Sheffield exam delayed for almost an hour due to a ‘technical fault’

Have any exams gone without a hitch this year?

This morning a first year psychology exam was delayed for nearly 60 minutes due to ‘technical faults’.

After an already delayed start, the students, who were sitting an online paper, logged on to realise that all of the questions weren’t in the correct order. Their first question, marked ‘C’, said ‘using your previous knowledge of the question’, which caused obvious confusion.

Students quickly drew attention to the staff and invigilators in the room, and after promises that the situation would be resolved, students were told to ‘look at the questions and take notes’ while they waited, before 15 minutes later, invigilators announced no notes were allowed to be taken and collected the paper while instructing students to log out of the exam.

The omnishambles continued when invigilators realised they didn’t have enough paper, so students received their notes back, a clear confusion of organisation and instruction. We’re told that students then waited another 30 minutes before being allowed to log back in, causing the exam to eventually begin at around 9.45 am.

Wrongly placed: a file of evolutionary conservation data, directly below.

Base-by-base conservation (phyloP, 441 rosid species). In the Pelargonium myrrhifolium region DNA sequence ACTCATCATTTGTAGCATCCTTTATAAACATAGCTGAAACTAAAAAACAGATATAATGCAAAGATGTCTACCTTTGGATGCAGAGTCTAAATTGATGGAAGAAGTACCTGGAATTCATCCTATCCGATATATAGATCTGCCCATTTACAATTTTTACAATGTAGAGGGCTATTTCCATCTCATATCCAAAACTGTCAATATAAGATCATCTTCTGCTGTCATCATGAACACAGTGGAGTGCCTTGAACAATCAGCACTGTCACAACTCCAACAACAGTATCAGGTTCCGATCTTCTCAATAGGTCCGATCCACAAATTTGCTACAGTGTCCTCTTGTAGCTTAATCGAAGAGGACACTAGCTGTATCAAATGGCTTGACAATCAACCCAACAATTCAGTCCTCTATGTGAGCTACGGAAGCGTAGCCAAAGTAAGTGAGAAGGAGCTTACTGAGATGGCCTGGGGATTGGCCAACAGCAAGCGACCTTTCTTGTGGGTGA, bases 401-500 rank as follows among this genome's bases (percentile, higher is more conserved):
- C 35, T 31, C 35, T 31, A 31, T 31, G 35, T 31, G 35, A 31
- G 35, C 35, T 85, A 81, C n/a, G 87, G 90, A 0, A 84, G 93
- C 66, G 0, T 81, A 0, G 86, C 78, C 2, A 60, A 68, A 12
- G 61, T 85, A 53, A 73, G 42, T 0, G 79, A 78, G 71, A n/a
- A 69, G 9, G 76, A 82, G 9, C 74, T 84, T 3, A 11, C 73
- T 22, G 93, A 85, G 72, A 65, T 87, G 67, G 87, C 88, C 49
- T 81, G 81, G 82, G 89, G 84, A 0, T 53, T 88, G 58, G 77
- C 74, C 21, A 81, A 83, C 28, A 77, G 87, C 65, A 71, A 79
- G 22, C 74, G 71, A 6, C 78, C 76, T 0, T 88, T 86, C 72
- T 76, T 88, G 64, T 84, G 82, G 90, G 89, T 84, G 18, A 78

The exam took place in the diamond

The social secretary of the psychology society, Lewis Hayes, was sitting the exam and commented ‘I was all set. I’d had my marmite on toast and coffee, I was in the exam room and ready to go. Once the exam began, you could then feel the confusion in the room as people started, with questions being in a randomised order. I just got on with, thinking it was an anti-cheating mechanism.’ When asked if he was annoyed by the incident, Lewis said simply that ‘these things happen’.

Charlie, also on the psychology society committee, told us ‘everyone was just in disbelief. Quite disappointed. When we were told to submit the exam without answering questions we were all pretty worried we’d end up getting zero’.

This is just one of many stories this exam period about poor organisation, or delays due to tech or printing, leaving many students annoyed or anxious about if or how this may affect their results.